SEATTLE -- Costco is making another run at getting the state out of the liquor business after failing at the polls with Initiative 1100 in November.
The company is lining up sponsors in the state House and Senate for a measure that would let private retailers sell liquor.
Currently only the state can sell booze. The proposal would generate money for the state through licensing fees and business-and-occupation taxes. Liquor-tax rates would essentially remain unchanged, according to a fact sheet from Costco.
A competing proposal being considered in both chambers would raise money by leasing the state distribution system to a private company, but leave the state to handle the retail stores.
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Backers for both proposals say they could generate several hundred million dollars in revenue for the state, at a time when the Legislature is looking for ways to close a $5.1 billion budget shortfall.
It's not clear if the Costco measure will make much headway.
Senate Ways and Means Chairman Ed Murray, D-Seattle, said he was leaning toward the competing proposal, to lease the distribution system, in part because it avoids a fight with labor and other backers of state control of the retail business.
House Ways and Means Chairman Ross Hunter, D-Medina, said he doesn't expect either proposal to be included in the House two-year budget that's supposed to be released next week.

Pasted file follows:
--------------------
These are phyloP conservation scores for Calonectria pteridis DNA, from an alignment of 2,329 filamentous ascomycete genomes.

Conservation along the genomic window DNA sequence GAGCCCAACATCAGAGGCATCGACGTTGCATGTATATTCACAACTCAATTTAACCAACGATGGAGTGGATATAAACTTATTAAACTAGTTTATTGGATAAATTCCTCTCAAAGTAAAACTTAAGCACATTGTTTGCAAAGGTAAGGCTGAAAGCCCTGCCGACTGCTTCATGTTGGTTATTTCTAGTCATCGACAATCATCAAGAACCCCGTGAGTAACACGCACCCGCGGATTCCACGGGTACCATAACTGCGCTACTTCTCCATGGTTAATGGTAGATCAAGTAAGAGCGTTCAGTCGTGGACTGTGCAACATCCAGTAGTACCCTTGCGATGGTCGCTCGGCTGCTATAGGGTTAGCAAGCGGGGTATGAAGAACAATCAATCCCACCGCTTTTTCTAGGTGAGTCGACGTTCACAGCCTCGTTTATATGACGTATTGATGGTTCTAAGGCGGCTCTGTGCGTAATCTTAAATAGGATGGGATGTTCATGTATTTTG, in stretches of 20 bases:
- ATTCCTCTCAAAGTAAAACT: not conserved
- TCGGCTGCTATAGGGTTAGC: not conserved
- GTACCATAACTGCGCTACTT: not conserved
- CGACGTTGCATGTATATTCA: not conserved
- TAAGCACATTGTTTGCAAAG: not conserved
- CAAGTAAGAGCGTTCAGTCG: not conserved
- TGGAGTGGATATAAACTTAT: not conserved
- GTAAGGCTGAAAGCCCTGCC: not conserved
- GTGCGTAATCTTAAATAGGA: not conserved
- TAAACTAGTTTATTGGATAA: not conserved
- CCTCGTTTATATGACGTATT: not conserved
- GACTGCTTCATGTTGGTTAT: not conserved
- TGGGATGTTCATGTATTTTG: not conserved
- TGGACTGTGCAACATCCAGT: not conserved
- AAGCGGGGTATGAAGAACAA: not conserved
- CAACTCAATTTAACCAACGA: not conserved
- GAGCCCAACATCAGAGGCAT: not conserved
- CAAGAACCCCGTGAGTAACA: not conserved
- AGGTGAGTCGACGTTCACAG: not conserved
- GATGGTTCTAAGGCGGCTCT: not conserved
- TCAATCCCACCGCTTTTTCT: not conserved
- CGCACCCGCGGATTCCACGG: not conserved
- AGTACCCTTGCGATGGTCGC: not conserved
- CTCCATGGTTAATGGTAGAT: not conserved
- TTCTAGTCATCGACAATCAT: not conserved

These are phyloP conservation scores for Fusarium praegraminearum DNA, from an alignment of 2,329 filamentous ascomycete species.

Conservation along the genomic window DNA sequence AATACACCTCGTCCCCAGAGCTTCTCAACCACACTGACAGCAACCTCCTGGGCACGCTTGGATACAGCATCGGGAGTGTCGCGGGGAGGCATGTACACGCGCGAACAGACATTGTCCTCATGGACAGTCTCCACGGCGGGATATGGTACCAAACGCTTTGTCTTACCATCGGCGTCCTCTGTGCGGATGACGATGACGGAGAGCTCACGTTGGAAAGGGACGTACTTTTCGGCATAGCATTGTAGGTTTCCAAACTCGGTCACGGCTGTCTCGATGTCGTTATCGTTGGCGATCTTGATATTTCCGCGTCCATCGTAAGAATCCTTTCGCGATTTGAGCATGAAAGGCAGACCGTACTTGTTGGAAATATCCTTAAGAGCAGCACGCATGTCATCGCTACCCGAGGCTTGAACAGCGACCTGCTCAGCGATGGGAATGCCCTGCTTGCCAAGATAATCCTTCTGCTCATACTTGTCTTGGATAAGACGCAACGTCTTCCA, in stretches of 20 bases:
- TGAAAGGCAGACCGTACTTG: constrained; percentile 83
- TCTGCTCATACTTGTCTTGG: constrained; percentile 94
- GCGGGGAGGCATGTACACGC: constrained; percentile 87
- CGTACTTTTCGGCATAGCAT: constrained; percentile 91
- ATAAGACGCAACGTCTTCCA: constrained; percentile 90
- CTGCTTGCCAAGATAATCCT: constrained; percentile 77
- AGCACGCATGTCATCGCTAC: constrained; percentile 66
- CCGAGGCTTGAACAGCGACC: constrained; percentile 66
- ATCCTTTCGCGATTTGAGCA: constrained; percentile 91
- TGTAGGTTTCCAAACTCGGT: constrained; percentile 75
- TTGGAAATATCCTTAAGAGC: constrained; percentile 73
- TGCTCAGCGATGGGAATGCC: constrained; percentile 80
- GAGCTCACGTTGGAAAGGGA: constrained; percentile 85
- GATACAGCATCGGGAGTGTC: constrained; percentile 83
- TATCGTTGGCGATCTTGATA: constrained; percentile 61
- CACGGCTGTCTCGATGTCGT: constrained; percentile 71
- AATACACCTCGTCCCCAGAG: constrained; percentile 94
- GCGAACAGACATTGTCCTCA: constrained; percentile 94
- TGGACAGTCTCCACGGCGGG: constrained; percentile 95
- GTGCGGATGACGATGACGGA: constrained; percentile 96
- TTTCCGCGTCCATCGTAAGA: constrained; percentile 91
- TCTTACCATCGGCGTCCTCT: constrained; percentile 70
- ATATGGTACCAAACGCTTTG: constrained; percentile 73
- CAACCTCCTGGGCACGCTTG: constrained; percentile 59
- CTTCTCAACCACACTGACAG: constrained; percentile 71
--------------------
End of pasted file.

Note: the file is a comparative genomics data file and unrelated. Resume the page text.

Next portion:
"I'm not trying to book speculative revenue into this budget," he said.
However, Hunter said he would likely introduce both proposals soon for discussion. At some point, one of them could be worked into the budget. "Before I'd adopt one of them, I'd make pretty significant changes to them," Hunter said.
Voters rejected I-1100, which was financed largely by Costco Wholesale, with 53 percent of the vote. The measure would have allowed grocery stores and other retailers to sell liquor. The state auditor's office estimated it would have led to more than 3,000 stores selling liquor in Washington. The state currently has 166 state liquor stores and 162 contract-liquor stores.
John Sullivan, Costco's vice president, said a key difference in the proposed legislation is that liquor licenses would be issued only to retailers that have 9,000 or more square feet. He estimates about 1,100 licenses would be issued statewide.
"The prior initiative said ... essentially that any beer and wine retail-license holder could get the spirit license. So it would be a substantial reduction," he said.
Sullivan said under the new proposal, in order to get a license, retailers would pay 6 to 7 percent of gross receipts on average each quarter for the first five years. After that, they'd pay a $166 renewal fee each year.
Among ideas that could raise significant amounts of money for the state, some form of liquor privatization is the only one so far in which House and Senate lawmakers and the governor's office have expressed interest.
Gov. Chris Gregoire said recently that there's apparently no interest in the Legislature to expand gambling. And the governor has rejected any thought of borrowing money.